BY ANDREW MCDONALD
Pets reduce anxiety:
Studies have shown that playing with animals, even just for five minutes, helps fight stress hormones. This makes having a pet, particularly one you can engage with physically, a powerful aid for anxiety sufferers.
Cats and dogs v depression:
Serotonin and dopamine, the body’s own calming and pleasure chemicals, are increased by playing with feline or canine friends. Laughing and smiling at their cute behaviour leads to even higher levels of these ‘happiness hormones’.
Animals beat stress:
A study took a group of stressed adults and gave them a rabbit, a turtle, and a toy to play with. Petting the rabbit and the turtle noticeably reduced stress, whilst touching the toy didn’t have any effect. Amazingly, these same results occurred even in participants who claimed they didn’t particularly like animals.
Pets build relationships:
Looking after an animal leads naturally to a relationship with it, thereby building social skills in young and old alike. Studies show children who grow up around pets have an easier time socialising with their peers than those who don’t.
Pets provide a purpose:
There’s a touching scene in Rocky V where Mickey tells Rocky he’s his purpose for going on with life. Looking after another human being is a powerful motivator, but this is true of caring for any other living creature. Believe it or not, even pets which don’t engage much with their carers bring these same benefits. Strange as it may seem, research showed crickets reduced loneliness in a group of elderly people.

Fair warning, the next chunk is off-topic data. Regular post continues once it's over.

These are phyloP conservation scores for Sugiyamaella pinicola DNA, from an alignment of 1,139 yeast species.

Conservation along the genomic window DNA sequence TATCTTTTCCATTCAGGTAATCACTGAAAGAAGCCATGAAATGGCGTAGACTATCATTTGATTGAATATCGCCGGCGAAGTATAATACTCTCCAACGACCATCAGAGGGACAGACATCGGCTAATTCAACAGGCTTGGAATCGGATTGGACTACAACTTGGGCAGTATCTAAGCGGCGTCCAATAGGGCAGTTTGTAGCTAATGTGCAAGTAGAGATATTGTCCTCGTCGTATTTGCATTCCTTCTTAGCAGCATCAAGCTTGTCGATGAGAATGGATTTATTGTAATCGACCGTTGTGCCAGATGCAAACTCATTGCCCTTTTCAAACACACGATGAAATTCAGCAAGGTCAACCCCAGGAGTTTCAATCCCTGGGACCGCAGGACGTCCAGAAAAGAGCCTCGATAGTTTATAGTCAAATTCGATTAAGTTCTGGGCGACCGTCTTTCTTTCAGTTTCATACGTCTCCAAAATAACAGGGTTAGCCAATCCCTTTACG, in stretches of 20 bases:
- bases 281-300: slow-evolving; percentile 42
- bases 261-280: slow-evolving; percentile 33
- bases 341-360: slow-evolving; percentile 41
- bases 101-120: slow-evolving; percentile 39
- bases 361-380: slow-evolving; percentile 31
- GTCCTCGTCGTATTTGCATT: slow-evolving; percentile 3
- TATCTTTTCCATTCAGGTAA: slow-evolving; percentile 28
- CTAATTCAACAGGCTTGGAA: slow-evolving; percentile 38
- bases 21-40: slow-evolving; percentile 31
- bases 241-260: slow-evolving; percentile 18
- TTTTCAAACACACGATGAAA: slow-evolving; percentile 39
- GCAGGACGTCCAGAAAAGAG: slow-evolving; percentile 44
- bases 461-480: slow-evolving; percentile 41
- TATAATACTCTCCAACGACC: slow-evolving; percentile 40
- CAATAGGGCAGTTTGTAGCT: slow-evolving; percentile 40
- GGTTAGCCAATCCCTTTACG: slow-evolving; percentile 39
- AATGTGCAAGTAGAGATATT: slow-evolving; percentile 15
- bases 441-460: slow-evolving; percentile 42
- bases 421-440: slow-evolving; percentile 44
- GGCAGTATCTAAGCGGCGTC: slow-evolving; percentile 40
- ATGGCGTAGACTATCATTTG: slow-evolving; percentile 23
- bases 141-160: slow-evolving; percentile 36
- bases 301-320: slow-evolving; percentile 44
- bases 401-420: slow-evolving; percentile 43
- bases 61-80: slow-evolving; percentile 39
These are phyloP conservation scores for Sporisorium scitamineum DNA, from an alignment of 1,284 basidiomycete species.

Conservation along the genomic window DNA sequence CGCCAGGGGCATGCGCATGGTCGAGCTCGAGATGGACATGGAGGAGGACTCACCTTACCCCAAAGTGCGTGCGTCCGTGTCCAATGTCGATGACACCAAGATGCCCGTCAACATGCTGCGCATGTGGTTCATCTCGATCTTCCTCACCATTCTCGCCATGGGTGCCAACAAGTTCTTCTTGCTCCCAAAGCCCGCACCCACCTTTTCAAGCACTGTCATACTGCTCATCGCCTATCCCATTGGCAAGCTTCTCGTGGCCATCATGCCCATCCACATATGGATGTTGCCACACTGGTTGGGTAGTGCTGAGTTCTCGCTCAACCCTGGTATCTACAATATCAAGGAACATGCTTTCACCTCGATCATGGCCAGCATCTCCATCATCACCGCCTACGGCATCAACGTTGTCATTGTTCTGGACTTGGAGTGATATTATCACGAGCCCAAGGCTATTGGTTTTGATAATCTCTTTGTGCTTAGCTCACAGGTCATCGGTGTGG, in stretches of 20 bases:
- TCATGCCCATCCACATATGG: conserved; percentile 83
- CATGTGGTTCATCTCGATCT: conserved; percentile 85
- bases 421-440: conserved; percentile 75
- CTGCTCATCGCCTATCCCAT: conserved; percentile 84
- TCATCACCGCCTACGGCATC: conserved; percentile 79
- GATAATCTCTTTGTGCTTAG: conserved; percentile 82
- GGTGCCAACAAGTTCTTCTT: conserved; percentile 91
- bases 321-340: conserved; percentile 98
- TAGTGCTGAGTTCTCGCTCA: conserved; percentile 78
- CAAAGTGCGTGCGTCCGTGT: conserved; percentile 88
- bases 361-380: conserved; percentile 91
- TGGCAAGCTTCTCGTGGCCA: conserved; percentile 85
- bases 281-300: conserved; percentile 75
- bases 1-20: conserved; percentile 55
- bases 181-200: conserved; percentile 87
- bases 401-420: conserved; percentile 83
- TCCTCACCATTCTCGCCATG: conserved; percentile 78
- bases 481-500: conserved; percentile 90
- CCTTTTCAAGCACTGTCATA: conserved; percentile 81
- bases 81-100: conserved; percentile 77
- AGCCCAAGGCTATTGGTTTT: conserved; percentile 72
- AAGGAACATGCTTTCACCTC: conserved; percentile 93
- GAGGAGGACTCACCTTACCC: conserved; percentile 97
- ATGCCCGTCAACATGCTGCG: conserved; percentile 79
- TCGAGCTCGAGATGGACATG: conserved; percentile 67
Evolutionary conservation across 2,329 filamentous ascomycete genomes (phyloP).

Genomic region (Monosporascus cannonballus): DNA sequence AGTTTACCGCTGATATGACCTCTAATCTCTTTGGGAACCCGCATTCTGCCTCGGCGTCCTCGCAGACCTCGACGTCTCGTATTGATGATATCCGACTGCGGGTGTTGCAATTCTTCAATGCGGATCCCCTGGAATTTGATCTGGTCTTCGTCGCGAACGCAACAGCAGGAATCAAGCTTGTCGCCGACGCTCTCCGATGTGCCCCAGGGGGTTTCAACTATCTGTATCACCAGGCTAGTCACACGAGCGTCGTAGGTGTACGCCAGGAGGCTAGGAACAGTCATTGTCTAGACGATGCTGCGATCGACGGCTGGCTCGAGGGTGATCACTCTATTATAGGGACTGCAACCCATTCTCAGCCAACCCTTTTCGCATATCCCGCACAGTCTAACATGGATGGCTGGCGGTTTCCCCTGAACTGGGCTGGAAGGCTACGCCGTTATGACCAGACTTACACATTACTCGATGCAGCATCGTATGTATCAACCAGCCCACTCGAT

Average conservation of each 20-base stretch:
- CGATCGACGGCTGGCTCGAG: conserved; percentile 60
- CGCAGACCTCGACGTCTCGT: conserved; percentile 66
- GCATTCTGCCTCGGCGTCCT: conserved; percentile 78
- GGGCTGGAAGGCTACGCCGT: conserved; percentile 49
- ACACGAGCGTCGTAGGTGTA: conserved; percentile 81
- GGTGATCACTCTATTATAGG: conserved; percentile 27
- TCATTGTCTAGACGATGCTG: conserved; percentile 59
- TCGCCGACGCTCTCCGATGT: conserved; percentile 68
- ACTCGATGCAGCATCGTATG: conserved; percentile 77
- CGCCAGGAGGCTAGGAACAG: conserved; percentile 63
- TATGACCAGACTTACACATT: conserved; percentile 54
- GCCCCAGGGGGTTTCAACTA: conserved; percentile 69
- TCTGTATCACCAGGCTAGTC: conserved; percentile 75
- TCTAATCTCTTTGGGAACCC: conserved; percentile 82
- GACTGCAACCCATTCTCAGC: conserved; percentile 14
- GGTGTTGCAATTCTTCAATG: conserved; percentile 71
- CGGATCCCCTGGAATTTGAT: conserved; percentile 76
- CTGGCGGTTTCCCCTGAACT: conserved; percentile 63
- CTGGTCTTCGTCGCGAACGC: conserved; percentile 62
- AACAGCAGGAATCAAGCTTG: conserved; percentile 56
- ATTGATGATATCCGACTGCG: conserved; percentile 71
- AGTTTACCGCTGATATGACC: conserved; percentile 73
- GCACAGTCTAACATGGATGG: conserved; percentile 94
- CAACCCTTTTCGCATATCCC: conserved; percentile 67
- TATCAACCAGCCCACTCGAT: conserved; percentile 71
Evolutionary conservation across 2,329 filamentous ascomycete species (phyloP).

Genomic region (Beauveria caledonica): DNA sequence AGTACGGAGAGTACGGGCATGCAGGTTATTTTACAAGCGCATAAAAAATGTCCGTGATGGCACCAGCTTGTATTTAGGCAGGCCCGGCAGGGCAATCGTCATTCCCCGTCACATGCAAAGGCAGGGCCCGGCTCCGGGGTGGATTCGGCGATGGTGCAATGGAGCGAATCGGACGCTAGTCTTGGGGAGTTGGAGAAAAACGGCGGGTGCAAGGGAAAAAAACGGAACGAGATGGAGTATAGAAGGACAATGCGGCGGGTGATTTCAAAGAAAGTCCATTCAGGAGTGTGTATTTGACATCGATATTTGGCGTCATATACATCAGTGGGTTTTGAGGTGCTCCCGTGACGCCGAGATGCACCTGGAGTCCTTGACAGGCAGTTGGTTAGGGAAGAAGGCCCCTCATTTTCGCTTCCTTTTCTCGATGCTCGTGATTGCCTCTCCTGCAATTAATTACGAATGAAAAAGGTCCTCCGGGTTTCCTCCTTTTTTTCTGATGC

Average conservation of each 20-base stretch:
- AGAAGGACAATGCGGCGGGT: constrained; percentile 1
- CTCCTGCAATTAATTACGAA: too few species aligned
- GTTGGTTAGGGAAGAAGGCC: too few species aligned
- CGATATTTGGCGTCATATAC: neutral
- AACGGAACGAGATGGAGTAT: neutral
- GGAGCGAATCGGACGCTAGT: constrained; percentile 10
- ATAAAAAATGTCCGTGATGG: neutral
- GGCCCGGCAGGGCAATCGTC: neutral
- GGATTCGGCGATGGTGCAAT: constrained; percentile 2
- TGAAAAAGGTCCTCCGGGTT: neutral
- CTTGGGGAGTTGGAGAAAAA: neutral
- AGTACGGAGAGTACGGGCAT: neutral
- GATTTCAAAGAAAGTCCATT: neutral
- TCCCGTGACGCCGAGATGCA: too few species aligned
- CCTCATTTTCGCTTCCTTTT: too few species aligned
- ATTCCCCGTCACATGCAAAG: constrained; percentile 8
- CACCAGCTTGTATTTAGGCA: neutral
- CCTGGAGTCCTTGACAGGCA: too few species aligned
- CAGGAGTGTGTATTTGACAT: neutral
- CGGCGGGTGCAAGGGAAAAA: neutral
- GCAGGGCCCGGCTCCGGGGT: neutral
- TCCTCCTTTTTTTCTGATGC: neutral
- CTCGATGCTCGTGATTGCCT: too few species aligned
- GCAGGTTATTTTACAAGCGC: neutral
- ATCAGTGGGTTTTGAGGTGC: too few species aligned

Animals teach mindfulness:
Underpinning mindfulness is the idea of living in the moment. Pets do exactly this by their very nature. They neither worry about yesterday, nor fret about tomorrow, the present is their only focus. We can learn a lot from them.
Pets boost our self-esteem:
Psychologists at the universities of Miami and St. Louis showed, through experiments, that pets lead to better self-esteem, increased fitness, less loneliness and more conscientious.
Animals improve social lives:
From pet owning clubs, to meeting other people on dog walks, to giving owners something to talk about, looking after an animal also improves your social life with other humans!
Dogs reduce fear:
A vulnerable person living on their own feels better with a dog around. Canine friends offer protection, as well as many other benefits. This is true not only for the pet owner, but family and friends can also feel more at ease knowing the person’s vulnerability is offset against having a dog at home.
Dogs and horses increase physical fitness:
Wait! What’s physical fitness doing in an article about mental wellbeing? Simple. Being healthier physically leads to better mental wellness (and vice versa). Taking dogs for walks and riding horses makes us fitter in both body and mind. That said, people are even starting to take other animals, for example cats, for walks in increasing numbers. Just make sure your feline friend is also happy with this activity!